So – yes, the paradigm shift will take a generation to turn over. But we have not yet come close to our full measure of duty as techno-innovators to drive it. I would like to toss out some themes where I think we have important questions to ask, things to learn. Maybe these are on the right track, maybe not, maybe its the wrong question entirely. But we need to start asking questions and stop searching – exclusively – for crumbs of corroborating evidence and data, and start looking at the entire body of information.

In other words, we need to step back from building business cases – though they are still important and valid – and put more emphasis on building our knowledge.

Themes and Variations
These are some of the themes where I want to see harder questions asked. What are your questions?

1. The organization
First – the organization, the intranet and collaborative teams are NOT the same thing. The relationship amongst and between these things need serious scrutiny. We’re beginning to see serious and rigorous study of public social networks in use for marketing, crisis management, etc – but that’s a bit easier – its all happening out in public, so we can see it and analyze it, thanks to the Twitter API. Its a bit harder to go into private enterprise systems and have a look (with some obvious and disturbing exceptions).

2. Connecting the dots
Second – streams are nice. I adore twitter. I adore our internal corporate tools that are similar to it. And here we’ve seen great adoption. We’ve turned our org into a giant chat room -an extension of Instant messenger or chat for all. Nice. there’s benefit in that. Ambient awareness has huge benefits and is one of the key elements in making remote work work. But that’s not a ‘wirearchy’, it does not make work visible in an actionable way, it does not cement team bonds, it connects only a modest set of dots, it is, in short, inadequate to change how we work, though its a nice addition. We need to build the semantic, statistical, psycho-social and otherwise tools that goose the gods of serendipity?

3. Collaboration
Several years ago, I came up with a definition of collaboration that focused on three key ideas: creation, connection and compounding. I also observed that great teams shared four basic traits – they had a shared sense of mission, they respected one another, they trusted one another and they were committed to achieving excellence. We’ve since learned that very effective teams have great communications – and – very importantly – members are more or less equal in the amount they contribute – no divas, no wallflowers. But we’re only seeing whispers of real actionable insight into how to contrive (or “cast”) these magically great teams. Leadership, yes, balance and matching of people – yeah, we sorta kinda know we have to do that, but few of us know how.

How is most collaboration achieved? What is the type, volume and velocity of information that needs to be exchanged? Is this the same of variable by team? By task? By …. what? How can teams connect to the whole and vice versa?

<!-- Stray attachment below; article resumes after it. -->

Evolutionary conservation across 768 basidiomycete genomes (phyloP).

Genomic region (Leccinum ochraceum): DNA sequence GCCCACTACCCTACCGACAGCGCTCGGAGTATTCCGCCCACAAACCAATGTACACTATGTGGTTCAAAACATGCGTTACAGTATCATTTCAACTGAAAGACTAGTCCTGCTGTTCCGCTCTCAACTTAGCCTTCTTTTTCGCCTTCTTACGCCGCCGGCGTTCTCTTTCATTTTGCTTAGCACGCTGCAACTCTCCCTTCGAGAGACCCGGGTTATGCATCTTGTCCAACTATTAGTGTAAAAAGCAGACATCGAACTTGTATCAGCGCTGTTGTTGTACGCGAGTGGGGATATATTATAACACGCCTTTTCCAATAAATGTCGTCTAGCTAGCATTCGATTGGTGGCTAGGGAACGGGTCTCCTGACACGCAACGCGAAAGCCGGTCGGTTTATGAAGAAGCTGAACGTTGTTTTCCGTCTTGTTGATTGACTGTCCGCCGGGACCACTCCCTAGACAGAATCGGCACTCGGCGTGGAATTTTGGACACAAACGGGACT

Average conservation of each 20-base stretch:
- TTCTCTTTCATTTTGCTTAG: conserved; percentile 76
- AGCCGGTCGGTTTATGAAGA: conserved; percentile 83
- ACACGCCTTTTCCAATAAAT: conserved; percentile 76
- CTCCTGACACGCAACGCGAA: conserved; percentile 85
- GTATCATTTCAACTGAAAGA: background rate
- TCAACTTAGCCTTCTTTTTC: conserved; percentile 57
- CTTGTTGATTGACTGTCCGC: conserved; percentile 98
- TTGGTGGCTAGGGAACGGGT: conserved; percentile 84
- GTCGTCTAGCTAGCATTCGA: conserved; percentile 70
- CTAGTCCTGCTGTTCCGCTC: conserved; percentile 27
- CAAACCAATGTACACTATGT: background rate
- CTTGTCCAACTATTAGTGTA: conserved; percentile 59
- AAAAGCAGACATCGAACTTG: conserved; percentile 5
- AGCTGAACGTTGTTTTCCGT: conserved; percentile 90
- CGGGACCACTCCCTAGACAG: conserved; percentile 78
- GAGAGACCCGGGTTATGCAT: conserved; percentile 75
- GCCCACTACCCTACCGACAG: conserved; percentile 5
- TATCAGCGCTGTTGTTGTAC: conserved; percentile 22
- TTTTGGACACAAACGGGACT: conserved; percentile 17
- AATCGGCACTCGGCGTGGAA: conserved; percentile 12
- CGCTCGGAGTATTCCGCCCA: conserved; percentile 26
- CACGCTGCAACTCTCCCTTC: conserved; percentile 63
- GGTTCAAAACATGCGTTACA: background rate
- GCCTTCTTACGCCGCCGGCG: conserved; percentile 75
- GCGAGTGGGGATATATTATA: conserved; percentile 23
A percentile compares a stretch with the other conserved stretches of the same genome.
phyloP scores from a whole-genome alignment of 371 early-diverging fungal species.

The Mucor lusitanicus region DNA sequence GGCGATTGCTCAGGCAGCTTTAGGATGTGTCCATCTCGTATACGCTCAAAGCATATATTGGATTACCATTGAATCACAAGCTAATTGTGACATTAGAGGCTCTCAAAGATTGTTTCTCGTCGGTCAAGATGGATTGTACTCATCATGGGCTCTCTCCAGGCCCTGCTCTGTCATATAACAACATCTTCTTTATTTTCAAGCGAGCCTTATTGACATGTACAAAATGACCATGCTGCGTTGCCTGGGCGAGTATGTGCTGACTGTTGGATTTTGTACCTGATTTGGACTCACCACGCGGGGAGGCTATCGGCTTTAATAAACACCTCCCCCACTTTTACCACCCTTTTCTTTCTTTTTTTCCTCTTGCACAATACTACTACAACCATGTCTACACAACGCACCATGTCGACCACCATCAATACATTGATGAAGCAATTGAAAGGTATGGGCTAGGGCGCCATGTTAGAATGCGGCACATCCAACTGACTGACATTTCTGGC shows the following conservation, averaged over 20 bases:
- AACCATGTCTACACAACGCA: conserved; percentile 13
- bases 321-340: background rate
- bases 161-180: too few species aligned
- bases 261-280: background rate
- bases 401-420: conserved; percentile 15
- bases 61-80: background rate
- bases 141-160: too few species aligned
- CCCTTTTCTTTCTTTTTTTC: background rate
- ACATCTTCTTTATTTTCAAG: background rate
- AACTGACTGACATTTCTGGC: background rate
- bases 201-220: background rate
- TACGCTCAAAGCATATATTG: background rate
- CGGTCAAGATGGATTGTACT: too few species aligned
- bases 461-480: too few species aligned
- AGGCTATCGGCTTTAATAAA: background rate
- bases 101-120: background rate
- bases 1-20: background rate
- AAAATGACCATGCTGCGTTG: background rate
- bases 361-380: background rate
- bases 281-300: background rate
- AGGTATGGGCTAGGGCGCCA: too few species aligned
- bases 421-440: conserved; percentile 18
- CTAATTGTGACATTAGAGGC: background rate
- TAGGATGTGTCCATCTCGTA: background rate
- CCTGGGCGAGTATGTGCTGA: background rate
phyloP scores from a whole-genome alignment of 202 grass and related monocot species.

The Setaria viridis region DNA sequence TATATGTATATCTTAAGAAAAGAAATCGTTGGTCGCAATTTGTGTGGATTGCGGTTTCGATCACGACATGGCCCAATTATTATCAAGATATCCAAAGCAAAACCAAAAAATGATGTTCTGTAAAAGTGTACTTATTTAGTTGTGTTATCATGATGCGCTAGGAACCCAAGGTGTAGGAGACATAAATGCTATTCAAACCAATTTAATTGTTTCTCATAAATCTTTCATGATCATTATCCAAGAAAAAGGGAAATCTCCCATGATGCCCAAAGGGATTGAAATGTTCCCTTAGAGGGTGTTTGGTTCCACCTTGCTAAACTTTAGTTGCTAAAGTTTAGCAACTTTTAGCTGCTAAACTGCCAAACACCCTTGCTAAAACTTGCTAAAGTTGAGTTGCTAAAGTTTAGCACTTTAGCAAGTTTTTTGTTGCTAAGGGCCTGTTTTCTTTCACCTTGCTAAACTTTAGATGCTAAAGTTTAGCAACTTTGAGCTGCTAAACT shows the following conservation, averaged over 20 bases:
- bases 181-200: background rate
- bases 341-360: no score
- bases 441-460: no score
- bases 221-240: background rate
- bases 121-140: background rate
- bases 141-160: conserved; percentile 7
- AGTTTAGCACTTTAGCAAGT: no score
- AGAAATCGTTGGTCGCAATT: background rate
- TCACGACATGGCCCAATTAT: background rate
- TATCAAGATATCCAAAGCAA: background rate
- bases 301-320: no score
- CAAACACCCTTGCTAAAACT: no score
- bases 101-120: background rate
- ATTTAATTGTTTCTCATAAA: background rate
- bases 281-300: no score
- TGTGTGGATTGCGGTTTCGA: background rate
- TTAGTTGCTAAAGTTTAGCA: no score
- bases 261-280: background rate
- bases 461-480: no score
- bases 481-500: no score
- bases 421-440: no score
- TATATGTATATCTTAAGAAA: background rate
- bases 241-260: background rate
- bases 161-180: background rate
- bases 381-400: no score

We’ve learned some other things too. What is the number one source of employee disengagement? Opacity of the organization. We have no idea what is going on, therefore we know we aren’t contributing meaningfully, and can’t contribute meaningfully, so we’re sullen. Turns out sullen employees (otherwise known as the disengaged) don’t churn out the best work. How are we fixing that? Ten years ago we tried dashboards based on BI – that didn’t really help, and was too metric-sy and therefore, more likely than not, punitive so it didn’t work. Streams? Not the way we currently use them.

4. Teams and Organizations
We’ve done some good work here. Shared workspaces and profiles have helped many organizations know themselves better, work more efficiently, and collaborate more seamlessly. But adoption here has been very hard for many, and even where adoption is high, we are still not meeting our ultimate goal of seamless, common operating pictures – shared knowledge, group insight.  

I want to know more about where the actual work gets done. We believe it mostly happens in  teams. There are several types of teams, and I think we need to start paying careful attention to the differences between them.

Why do we have different kinds of teams? What makes them different? How can we use technology to help them? How do teams and the organization as a whole relate to each other. What work is going on in the organization and who is involved? What is the pace? What are the outcomes? When we say visible work – are we thinking about it the wrong way? Maybe we should focus on making the patterns of activity visible more than simply the typing of individuals. How many teams are in your organization right now? How many are project teams? How many are committees, how many are swarms responding to urgent miscellaneous stuff? How many teams are people on? At what rate do they form and finish? Is it a stable number? Are some people on more teams than others? Is that good or bad? I have no idea. But that’s unacceptable. We need to start knowing these things.

Here’s one hypothesis to begin the discussion. There are (at least) 5 different kinds of teams.

1. Structural. these are the teams that we can see on the org chart. Marketing, HR, R&D, etc. In larger orgs, these break down even further – hierarchically.